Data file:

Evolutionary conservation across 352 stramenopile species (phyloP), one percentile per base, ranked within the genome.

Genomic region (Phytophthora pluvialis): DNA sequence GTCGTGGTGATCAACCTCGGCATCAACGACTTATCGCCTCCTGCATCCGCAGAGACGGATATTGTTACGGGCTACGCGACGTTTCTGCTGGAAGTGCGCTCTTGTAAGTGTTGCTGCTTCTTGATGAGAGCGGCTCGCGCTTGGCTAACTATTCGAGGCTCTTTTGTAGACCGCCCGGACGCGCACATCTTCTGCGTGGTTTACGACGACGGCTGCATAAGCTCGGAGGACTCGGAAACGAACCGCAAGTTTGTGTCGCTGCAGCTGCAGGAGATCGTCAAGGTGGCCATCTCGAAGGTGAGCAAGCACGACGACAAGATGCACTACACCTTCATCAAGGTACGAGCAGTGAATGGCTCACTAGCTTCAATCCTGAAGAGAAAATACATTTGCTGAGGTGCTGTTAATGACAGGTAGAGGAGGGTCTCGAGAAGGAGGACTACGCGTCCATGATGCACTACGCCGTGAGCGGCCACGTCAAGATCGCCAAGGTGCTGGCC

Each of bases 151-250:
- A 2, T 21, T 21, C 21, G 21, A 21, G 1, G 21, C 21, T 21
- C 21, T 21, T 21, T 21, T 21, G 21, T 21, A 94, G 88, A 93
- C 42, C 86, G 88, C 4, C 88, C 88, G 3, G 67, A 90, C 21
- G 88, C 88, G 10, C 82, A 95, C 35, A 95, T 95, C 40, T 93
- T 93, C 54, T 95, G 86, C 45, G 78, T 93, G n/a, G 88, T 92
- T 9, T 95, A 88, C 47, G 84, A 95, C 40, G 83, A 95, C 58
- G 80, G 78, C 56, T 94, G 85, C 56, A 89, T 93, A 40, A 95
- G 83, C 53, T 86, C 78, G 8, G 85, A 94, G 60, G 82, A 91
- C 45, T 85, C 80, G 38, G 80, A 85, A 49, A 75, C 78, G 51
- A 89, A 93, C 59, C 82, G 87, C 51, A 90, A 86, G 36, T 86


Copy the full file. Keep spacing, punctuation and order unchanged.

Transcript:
Evolutionary conservation across 352 stramenopile species (phyloP), one percentile per base, ranked within the genome.

Genomic region (Phytophthora pluvialis): DNA sequence GTCGTGGTGATCAACCTCGGCATCAACGACTTATCGCCTCCTGCATCCGCAGAGACGGATATTGTTACGGGCTACGCGACGTTTCTGCTGGAAGTGCGCTCTTGTAAGTGTTGCTGCTTCTTGATGAGAGCGGCTCGCGCTTGGCTAACTATTCGAGGCTCTTTTGTAGACCGCCCGGACGCGCACATCTTCTGCGTGGTTTACGACGACGGCTGCATAAGCTCGGAGGACTCGGAAACGAACCGCAAGTTTGTGTCGCTGCAGCTGCAGGAGATCGTCAAGGTGGCCATCTCGAAGGTGAGCAAGCACGACGACAAGATGCACTACACCTTCATCAAGGTACGAGCAGTGAATGGCTCACTAGCTTCAATCCTGAAGAGAAAATACATTTGCTGAGGTGCTGTTAATGACAGGTAGAGGAGGGTCTCGAGAAGGAGGACTACGCGTCCATGATGCACTACGCCGTGAGCGGCCACGTCAAGATCGCCAAGGTGCTGGCC

Each of bases 151-250:
- A 2, T 21, T 21, C 21, G 21, A 21, G 1, G 21, C 21, T 21
- C 21, T 21, T 21, T 21, T 21, G 21, T 21, A 94, G 88, A 93
- C 42, C 86, G 88, C 4, C 88, C 88, G 3, G 67, A 90, C 21
- G 88, C 88, G 10, C 82, A 95, C 35, A 95, T 95, C 40, T 93
- T 93, C 54, T 95, G 86, C 45, G 78, T 93, G n/a, G 88, T 92
- T 9, T 95, A 88, C 47, G 84, A 95, C 40, G 83, A 95, C 58
- G 80, G 78, C 56, T 94, G 85, C 56, A 89, T 93, A 40, A 95
- G 83, C 53, T 86, C 78, G 8, G 85, A 94, G 60, G 82, A 91
- C 45, T 85, C 80, G 38, G 80, A 85, A 49, A 75, C 78, G 51
- A 89, A 93, C 59, C 82, G 87, C 51, A 90, A 86, G 36, T 86